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Charlemagne Palestine - From Etudes to Cataclysms

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Artist: Charlemagne Palestine

Album: From Etudes to Cataclysms

Label: Sub Rosa

Review date: Aug. 20, 2008


Charlemagne Palestine - "Tritone Octave 4" (From Etudes to Cataclysms)


Wonderfully maverick and unpredictable in his explorations, Charlemagne Palestine has nonetheless created a body of recorded work that draws quiet - and sometimes slightly disturbing - power from the composer's roots as a cantor and carilloneur. His musical imagination, complemented by a knowledge and experience of two ancient musical traditions, digs deeply into the mathematics, physics and metaphysics of resonance, tone and overtone, or to put it more specifically, the mysteries and revelations of vibration and duration within sacred spaces.

From Etudes to Cataclysms, recorded in 2005 in an Italian church, features Palestine on a unique two-story piano, created and developed by Luigi and Paola Borgato of Padua, Italy. He plays one with his hands, and another, below, with pedals. This allows for full exploitation of the skills in rhythmic, mathematical and melodic independence and simultaneity required in the bell-ringer's complex art. Stretching over two discs, the work begins with percussive patterns in the treble, ultimately moving all the way to deep, churning bass rumbles. In between lies the heart of the piece: a shifting dance of kaleidoscopic vistas. Above all, this music seems to create itself from the complex interplay of tones, overtones and timbres that blossom between the notes; a sort of sonic infinity unfurling of its own volition between carefully measured points. (It helps, of course, that the recorded sound is utterly clear and spacious, capturing both the piano and the church acoustics perfectly.)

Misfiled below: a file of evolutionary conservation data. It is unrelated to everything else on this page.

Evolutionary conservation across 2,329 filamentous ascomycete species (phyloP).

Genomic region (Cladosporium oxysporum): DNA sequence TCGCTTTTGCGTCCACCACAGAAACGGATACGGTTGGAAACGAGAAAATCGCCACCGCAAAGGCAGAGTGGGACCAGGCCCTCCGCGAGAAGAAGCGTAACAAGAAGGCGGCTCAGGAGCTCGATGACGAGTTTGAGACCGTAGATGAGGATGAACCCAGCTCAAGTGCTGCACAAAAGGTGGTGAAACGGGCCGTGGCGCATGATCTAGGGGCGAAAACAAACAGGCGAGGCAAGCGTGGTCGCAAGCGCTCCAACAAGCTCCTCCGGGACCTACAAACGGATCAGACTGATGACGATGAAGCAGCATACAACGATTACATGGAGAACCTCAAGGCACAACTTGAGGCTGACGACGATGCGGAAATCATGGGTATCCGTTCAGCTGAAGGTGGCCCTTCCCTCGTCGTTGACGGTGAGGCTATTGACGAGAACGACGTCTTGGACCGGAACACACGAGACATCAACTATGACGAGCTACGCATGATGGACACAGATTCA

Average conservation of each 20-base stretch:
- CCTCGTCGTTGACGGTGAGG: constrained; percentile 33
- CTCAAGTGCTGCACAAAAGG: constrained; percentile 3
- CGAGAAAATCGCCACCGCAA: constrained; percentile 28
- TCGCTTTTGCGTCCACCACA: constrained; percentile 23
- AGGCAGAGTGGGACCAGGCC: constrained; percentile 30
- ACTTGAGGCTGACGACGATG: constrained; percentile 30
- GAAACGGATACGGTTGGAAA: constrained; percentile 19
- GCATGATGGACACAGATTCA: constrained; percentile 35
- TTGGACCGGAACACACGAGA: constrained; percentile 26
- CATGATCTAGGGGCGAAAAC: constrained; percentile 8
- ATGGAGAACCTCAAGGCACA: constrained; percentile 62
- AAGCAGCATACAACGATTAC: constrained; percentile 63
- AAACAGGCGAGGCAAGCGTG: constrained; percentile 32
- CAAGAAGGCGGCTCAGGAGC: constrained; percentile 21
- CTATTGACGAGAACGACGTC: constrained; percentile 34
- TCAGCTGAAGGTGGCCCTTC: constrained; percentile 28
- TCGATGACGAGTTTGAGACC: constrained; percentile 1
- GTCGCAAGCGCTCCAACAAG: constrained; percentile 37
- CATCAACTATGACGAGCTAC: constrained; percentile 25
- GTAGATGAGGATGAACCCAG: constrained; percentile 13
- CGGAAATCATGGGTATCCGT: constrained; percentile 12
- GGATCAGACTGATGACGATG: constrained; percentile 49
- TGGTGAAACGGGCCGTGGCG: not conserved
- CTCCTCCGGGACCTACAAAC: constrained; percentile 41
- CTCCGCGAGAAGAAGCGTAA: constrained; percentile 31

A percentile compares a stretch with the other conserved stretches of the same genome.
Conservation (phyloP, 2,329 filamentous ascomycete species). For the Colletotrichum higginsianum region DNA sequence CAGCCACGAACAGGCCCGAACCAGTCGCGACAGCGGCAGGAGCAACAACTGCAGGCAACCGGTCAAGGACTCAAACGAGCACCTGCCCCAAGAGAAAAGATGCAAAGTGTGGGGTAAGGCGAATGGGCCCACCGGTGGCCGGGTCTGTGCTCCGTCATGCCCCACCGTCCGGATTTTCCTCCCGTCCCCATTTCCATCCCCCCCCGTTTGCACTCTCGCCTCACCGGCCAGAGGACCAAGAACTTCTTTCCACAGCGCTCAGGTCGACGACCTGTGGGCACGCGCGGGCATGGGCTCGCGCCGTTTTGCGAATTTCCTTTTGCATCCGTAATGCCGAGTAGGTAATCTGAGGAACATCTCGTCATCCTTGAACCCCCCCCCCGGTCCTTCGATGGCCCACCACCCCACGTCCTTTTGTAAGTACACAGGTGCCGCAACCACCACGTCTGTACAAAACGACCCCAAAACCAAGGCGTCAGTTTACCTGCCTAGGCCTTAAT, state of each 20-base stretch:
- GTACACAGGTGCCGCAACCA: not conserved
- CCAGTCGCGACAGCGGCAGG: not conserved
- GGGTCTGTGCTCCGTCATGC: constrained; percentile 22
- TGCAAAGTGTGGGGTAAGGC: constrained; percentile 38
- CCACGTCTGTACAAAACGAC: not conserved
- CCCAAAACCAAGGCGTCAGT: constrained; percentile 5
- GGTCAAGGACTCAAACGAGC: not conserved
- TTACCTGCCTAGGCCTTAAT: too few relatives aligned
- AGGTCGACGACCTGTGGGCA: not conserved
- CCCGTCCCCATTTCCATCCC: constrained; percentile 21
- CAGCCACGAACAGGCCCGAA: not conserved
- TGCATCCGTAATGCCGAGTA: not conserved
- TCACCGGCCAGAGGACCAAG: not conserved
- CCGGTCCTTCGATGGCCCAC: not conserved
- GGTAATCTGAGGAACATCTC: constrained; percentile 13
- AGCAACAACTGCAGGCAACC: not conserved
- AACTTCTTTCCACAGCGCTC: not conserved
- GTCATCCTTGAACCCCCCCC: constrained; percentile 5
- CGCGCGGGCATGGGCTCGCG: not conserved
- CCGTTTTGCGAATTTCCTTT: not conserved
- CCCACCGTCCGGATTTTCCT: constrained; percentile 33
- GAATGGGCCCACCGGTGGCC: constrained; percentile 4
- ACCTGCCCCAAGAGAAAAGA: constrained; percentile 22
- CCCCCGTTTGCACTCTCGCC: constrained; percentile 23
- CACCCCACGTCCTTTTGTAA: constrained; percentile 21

The rhythms and brokenly-staggered lines that Palestine plays here are alluring in and of themselves, too. Indeed, it's fascinating to engage with his tempos and patterns as they speed up and slow down in ways that are not so much mathematical as they are organic. As the music unfolds and blooms, one might sense the composer's presence in a great physicality of effort and, paradoxically, economy of gesture. It's that focus and utter present-ness in a state of etude, perhaps, that allows the cataclysm to arrive in all its beauty.

By Kevin Macneil Brown

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A Sweet Quasimodo Between Black Vampire Butterflies

Strumming Music for Piano, Harpsichord and Strings Ensemble

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